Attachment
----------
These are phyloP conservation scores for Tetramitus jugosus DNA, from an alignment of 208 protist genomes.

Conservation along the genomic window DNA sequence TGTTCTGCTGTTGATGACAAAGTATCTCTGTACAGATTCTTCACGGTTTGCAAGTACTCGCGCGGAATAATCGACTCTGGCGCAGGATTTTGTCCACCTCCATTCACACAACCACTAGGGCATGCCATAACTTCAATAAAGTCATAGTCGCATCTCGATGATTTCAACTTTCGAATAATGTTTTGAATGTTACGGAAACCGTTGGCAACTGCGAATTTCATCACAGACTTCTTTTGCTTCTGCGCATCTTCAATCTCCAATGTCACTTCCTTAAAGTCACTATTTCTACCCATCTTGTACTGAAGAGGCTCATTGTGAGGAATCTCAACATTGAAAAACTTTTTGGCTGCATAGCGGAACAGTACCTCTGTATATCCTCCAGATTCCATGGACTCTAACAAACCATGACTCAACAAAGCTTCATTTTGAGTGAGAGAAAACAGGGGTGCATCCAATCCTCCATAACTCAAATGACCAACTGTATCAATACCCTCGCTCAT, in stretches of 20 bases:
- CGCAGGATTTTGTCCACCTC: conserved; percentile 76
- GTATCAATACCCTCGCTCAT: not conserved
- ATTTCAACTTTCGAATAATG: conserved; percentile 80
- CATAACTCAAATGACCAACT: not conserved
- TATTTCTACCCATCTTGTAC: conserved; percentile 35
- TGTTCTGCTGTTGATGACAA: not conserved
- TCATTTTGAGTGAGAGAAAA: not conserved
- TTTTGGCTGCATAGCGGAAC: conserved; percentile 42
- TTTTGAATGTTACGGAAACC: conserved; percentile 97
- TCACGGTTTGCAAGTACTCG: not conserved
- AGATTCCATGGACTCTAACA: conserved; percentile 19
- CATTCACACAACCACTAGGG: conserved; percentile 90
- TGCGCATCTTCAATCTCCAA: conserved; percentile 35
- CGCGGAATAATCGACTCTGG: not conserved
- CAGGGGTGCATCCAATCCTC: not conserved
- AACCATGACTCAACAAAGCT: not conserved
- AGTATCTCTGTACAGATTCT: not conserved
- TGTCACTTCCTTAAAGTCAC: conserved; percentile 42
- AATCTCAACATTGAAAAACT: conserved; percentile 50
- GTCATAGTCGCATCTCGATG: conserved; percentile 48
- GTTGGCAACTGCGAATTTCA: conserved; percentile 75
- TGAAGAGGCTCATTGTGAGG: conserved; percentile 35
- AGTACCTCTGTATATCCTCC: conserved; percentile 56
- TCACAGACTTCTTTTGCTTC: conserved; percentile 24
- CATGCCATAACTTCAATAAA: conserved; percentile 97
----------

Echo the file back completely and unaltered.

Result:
These are phyloP conservation scores for Tetramitus jugosus DNA, from an alignment of 208 protist genomes.

Conservation along the genomic window DNA sequence TGTTCTGCTGTTGATGACAAAGTATCTCTGTACAGATTCTTCACGGTTTGCAAGTACTCGCGCGGAATAATCGACTCTGGCGCAGGATTTTGTCCACCTCCATTCACACAACCACTAGGGCATGCCATAACTTCAATAAAGTCATAGTCGCATCTCGATGATTTCAACTTTCGAATAATGTTTTGAATGTTACGGAAACCGTTGGCAACTGCGAATTTCATCACAGACTTCTTTTGCTTCTGCGCATCTTCAATCTCCAATGTCACTTCCTTAAAGTCACTATTTCTACCCATCTTGTACTGAAGAGGCTCATTGTGAGGAATCTCAACATTGAAAAACTTTTTGGCTGCATAGCGGAACAGTACCTCTGTATATCCTCCAGATTCCATGGACTCTAACAAACCATGACTCAACAAAGCTTCATTTTGAGTGAGAGAAAACAGGGGTGCATCCAATCCTCCATAACTCAAATGACCAACTGTATCAATACCCTCGCTCAT, in stretches of 20 bases:
- CGCAGGATTTTGTCCACCTC: conserved; percentile 76
- GTATCAATACCCTCGCTCAT: not conserved
- ATTTCAACTTTCGAATAATG: conserved; percentile 80
- CATAACTCAAATGACCAACT: not conserved
- TATTTCTACCCATCTTGTAC: conserved; percentile 35
- TGTTCTGCTGTTGATGACAA: not conserved
- TCATTTTGAGTGAGAGAAAA: not conserved
- TTTTGGCTGCATAGCGGAAC: conserved; percentile 42
- TTTTGAATGTTACGGAAACC: conserved; percentile 97
- TCACGGTTTGCAAGTACTCG: not conserved
- AGATTCCATGGACTCTAACA: conserved; percentile 19
- CATTCACACAACCACTAGGG: conserved; percentile 90
- TGCGCATCTTCAATCTCCAA: conserved; percentile 35
- CGCGGAATAATCGACTCTGG: not conserved
- CAGGGGTGCATCCAATCCTC: not conserved
- AACCATGACTCAACAAAGCT: not conserved
- AGTATCTCTGTACAGATTCT: not conserved
- TGTCACTTCCTTAAAGTCAC: conserved; percentile 42
- AATCTCAACATTGAAAAACT: conserved; percentile 50
- GTCATAGTCGCATCTCGATG: conserved; percentile 48
- GTTGGCAACTGCGAATTTCA: conserved; percentile 75
- TGAAGAGGCTCATTGTGAGG: conserved; percentile 35
- AGTACCTCTGTATATCCTCC: conserved; percentile 56
- TCACAGACTTCTTTTGCTTC: conserved; percentile 24
- CATGCCATAACTTCAATAAA: conserved; percentile 97